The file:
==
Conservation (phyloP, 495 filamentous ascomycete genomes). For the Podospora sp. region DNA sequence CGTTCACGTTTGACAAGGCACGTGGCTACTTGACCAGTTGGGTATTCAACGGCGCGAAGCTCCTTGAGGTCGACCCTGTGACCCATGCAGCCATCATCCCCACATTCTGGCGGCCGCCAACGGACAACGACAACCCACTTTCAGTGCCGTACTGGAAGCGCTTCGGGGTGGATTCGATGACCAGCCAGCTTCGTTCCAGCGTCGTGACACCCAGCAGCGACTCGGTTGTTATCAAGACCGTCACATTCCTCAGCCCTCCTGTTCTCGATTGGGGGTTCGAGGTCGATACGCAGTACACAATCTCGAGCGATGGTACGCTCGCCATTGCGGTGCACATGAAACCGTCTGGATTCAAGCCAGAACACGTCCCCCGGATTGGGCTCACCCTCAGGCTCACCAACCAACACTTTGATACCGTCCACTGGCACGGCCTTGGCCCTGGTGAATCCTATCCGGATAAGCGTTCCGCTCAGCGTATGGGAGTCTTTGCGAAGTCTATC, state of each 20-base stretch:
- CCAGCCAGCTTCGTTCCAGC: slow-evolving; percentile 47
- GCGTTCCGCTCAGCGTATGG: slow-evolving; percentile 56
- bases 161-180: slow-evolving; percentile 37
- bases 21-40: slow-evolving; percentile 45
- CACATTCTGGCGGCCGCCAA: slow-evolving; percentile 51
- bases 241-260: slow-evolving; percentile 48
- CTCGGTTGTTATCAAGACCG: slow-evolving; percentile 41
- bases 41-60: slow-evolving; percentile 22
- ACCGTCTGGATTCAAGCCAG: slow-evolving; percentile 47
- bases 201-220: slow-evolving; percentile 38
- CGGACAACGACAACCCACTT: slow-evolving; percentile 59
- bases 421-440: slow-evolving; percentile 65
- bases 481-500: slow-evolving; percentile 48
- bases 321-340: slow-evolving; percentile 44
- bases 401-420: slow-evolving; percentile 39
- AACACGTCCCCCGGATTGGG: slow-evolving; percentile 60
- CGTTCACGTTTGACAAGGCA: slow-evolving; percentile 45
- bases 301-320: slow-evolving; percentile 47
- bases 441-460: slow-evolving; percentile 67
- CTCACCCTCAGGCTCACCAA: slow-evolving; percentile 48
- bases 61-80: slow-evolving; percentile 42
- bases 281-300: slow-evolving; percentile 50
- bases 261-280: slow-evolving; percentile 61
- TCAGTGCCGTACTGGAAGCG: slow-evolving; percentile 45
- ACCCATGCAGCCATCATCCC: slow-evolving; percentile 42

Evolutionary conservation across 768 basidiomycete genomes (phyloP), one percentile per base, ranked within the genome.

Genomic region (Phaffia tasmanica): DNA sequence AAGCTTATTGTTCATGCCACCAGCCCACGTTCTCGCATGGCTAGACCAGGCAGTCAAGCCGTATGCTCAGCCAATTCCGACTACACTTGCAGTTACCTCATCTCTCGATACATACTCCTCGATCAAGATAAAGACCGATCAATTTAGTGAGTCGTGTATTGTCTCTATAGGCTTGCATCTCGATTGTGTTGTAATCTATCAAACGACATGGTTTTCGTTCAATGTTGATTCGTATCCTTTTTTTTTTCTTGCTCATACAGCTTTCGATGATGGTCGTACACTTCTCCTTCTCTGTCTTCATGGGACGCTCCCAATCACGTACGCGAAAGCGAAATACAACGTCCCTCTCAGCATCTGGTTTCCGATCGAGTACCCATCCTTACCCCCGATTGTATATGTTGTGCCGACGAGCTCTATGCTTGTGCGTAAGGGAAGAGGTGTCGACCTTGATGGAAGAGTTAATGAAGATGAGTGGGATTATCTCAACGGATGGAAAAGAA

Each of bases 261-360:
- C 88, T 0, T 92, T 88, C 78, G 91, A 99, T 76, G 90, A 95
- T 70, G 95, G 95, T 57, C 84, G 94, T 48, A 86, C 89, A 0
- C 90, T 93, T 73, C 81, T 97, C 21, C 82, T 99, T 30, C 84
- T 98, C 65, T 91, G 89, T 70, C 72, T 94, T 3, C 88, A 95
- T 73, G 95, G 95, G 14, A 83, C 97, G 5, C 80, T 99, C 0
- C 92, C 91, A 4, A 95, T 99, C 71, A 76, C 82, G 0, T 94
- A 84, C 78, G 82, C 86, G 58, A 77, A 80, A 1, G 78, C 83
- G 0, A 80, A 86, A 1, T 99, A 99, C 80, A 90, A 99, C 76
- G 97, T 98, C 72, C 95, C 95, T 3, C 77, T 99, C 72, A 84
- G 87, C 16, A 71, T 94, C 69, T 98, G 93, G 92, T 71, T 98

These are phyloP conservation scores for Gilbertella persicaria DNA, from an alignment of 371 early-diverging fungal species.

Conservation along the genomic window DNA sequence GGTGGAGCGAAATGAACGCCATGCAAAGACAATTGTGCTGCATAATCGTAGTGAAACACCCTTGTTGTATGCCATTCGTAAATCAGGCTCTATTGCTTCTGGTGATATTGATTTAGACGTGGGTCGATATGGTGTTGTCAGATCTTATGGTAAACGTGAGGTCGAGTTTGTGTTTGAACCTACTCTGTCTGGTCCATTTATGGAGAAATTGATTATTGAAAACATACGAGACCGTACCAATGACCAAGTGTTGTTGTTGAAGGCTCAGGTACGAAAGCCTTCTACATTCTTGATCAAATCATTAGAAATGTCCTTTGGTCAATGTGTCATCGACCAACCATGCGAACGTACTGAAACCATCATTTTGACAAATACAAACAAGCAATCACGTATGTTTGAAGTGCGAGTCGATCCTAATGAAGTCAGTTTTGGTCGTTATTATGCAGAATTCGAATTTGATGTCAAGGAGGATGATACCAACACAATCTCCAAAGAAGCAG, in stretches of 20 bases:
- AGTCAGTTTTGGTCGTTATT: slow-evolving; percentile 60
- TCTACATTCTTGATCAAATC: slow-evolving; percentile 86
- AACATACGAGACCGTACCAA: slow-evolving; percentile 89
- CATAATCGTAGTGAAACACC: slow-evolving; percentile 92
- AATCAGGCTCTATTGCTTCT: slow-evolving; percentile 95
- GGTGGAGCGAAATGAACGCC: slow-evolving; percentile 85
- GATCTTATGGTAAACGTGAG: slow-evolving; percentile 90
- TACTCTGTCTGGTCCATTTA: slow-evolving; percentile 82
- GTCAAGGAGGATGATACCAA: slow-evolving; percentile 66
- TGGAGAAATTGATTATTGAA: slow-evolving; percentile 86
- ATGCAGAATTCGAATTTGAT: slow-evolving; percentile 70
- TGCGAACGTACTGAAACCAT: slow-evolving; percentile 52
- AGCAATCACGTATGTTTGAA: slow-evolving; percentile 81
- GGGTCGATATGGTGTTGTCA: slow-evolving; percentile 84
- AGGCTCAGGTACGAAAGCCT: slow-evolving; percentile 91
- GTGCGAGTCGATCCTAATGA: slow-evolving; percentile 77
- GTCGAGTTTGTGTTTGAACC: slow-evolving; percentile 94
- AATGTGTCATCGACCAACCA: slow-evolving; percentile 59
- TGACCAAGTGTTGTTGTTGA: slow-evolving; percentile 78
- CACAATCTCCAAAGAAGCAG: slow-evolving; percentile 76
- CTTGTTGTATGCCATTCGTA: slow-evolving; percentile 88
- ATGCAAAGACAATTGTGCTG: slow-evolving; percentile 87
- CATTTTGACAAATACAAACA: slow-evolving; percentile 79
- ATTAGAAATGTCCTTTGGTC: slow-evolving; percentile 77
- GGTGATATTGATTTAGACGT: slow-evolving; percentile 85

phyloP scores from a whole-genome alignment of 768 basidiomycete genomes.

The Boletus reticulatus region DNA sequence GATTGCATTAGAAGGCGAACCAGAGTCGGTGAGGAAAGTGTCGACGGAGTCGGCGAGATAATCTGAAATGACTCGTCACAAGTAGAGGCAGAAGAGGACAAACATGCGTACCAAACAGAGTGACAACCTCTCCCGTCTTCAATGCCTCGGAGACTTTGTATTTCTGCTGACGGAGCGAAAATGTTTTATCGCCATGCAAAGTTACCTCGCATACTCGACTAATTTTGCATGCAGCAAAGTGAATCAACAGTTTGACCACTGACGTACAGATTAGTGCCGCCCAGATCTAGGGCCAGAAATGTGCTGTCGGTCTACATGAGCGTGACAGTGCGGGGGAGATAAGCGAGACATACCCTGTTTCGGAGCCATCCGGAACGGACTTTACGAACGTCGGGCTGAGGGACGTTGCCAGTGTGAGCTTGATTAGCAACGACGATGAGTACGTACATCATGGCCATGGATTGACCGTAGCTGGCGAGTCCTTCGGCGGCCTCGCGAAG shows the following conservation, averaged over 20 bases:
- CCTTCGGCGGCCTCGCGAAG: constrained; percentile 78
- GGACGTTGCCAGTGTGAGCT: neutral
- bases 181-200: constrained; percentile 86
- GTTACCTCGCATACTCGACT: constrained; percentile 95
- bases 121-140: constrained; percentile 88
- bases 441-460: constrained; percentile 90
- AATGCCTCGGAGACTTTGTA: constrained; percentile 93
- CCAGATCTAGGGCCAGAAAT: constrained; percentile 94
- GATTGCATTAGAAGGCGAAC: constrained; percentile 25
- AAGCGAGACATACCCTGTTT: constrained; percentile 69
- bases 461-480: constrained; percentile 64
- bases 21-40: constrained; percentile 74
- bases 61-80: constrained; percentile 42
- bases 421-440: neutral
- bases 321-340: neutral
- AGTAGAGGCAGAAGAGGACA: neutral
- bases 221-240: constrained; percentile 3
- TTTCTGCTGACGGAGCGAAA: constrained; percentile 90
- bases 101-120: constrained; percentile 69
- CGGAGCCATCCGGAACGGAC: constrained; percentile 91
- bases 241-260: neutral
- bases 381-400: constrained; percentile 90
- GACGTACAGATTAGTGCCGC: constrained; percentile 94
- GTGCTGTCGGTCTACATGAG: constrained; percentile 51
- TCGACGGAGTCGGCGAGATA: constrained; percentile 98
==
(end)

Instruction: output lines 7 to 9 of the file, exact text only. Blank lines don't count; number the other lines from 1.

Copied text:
- bases 241-260: slow-evolving; percentile 48
- CTCGGTTGTTATCAAGACCG: slow-evolving; percentile 41
- bases 41-60: slow-evolving; percentile 22